I am going to analyse the focal lengths that I use – after all if I only ever use 12mm I might as well get the 7-14mm Pro lens and give myself room to play in the ultra wide arena.
What gear did I use?
Olympus OM-D EM10 and 12-40mm Pro lens
Pec Pads and Eclipse lens cleaning solution
Spare batteries and charger
Spare memory cards
Manfrotto Pixi for videoing skiers on the mountain
And what gear did I not use?
My brand new shiny three-legged thing tripod
My 40-150mm lens
Did I miss my Canon 6D?
No, not really. I was quite happy as I was.
And I have noticed since I got back from Canada that I am missing some of the features of my Olympus camera which my Canon 6 does not have, especially the EVF and touchscreen.
I know that newer Canon cameras have these features – it is just new to me with the gear that I have.
And some of things have very quickly become instinctive to me. I have started touching the LCD screen on my Canon 6D to change the focus points, but this is not a touchscreen, so nothing happens!
What about my ageing mince pies – sorry eyes?
I have adjusted to the smaller camera just fine, as the screen is much bigger than the one on my Canon 6D, and the EVF is much clearer and easier for me to read.
I should write an article titled “Cameras for the over 50s!” – actually that is not a bad idea.
I was concerned that I would struggle to read the dials and screens on a smaller camera, but this has not been a problem at all, which is a pleasant surprise.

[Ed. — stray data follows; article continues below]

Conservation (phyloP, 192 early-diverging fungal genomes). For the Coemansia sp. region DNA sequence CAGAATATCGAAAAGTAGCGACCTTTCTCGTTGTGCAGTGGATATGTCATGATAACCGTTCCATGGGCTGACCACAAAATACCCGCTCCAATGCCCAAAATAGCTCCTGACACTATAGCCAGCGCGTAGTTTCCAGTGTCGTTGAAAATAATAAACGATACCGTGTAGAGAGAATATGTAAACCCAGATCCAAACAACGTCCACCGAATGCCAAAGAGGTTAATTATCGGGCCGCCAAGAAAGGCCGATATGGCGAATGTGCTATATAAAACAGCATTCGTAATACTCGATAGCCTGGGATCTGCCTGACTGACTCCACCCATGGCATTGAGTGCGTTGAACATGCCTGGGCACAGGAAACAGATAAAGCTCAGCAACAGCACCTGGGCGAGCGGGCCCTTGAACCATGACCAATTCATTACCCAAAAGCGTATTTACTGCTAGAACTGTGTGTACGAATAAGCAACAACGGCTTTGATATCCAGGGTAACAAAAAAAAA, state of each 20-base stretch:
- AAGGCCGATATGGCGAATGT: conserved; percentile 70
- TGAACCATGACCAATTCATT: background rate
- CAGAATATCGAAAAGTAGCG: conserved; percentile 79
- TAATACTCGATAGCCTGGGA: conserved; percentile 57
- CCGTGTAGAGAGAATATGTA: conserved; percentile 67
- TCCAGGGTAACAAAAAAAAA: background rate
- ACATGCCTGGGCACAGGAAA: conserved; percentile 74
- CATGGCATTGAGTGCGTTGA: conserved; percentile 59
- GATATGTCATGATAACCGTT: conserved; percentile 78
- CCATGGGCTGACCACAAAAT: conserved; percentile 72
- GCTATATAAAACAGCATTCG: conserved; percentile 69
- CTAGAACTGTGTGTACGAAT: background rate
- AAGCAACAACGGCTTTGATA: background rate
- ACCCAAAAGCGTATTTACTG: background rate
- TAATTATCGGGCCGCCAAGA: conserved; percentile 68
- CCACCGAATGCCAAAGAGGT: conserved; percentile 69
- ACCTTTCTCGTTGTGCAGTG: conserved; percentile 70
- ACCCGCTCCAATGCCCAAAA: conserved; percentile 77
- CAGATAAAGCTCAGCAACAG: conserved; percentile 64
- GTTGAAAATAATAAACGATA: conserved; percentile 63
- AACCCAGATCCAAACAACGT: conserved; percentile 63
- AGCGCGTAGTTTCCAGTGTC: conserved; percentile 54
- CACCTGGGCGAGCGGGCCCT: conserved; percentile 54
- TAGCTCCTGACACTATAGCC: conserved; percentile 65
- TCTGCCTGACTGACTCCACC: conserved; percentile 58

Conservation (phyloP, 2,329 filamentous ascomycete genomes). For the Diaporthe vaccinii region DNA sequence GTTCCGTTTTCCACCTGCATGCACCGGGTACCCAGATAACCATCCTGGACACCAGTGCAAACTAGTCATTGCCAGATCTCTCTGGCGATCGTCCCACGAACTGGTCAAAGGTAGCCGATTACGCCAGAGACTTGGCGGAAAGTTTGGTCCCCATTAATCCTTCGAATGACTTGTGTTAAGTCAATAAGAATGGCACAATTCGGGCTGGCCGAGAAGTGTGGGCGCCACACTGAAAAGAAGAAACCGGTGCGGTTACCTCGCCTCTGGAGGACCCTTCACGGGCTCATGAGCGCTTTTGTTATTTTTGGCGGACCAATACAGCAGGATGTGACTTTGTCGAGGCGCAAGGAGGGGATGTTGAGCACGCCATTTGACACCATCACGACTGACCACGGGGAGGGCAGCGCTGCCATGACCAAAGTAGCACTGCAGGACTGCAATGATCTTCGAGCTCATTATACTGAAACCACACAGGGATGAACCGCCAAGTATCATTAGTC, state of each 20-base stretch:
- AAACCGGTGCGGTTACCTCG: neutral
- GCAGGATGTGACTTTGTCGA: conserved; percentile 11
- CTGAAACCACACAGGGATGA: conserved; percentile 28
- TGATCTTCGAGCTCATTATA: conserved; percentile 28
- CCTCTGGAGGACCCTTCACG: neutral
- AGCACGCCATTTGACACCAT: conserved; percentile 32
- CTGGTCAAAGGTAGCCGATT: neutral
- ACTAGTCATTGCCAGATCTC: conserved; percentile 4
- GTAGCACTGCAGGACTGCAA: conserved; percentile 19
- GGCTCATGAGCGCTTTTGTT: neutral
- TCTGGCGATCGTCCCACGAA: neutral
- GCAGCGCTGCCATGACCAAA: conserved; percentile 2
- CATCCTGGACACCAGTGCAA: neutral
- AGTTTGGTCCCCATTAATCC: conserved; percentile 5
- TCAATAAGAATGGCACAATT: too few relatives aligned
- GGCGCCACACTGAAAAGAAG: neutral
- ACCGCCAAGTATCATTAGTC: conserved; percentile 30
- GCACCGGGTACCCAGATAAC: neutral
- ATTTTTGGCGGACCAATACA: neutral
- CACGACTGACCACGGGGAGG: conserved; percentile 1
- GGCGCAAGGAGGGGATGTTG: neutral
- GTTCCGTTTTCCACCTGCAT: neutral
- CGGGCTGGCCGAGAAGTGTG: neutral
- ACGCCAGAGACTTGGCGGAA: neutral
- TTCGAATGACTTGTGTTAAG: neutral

A word about my Canon gear
My Canon gear still works wonderfully well and is still what I use for my commercial architectural photography work. This post is not a mirrorless is amazing/ DLSRs are so last year post. Nor is it an Olympus is better than Canon post.
No – my Olympus micro four thirds camera gives me options which are always good. And having some shiny new (albeit second hand) photography gear does help.
I am not knocking DLSRs or Canon – there is still a big place for both.
Lessons learned for the future
I think that the EM5 Mk 2 with grip will work even better.
Do I need to get a wider lens? I am going to stick as I am for now, and for my next trip I will take the other body with these two lenses.
I did not miss the longer focal lengths, meaning that my choice to buy the 12-40mm lens instead of the 12-100mm lens was the right thing for me.
I will hold the thought that the 7-14mm lens might be my go-to lens,
The one thing that I need to work out is a camera bag. I have contacted Peak Design and asked for their advice – lets see what they come up with.
Update – the good folks at Peak Design have got back to me and advise that I use the lower sections of the camera bag, which is not great as I want the camera to be sat on top of my camera bag so I can access it – one for me to work on.
I do have an idea.
My camera and my iPhone
The other thing which I mentioned earlier – I used my camera more than my iPhone to take photos. This is a good thing – the reason that I started looking for other gear was because I found myself not using my Canon 6D on a trip last year – it sat in the boot most of the time.
Now this is not good for the immediate access to images that my iPhone gives me – this is of course one of the brilliant things that an iPhone does.
But this is not the biggest thing for me, so I can live with it. I am more concerned about capturing the images I want whilst I am away which I can work on when I am back in my office.
This post is all about the minimalist travel photography gear that I used on a trip to Canada – there is a bit of refinement, but I am on the right road to having just the gear I need with me.
I will write an update in June after my next trip and see how I got on using my new gear photographing a Greek Island with lots of sunrises!
Please check out my post next week which is all about Pinterest, the social media platform which is actually useful.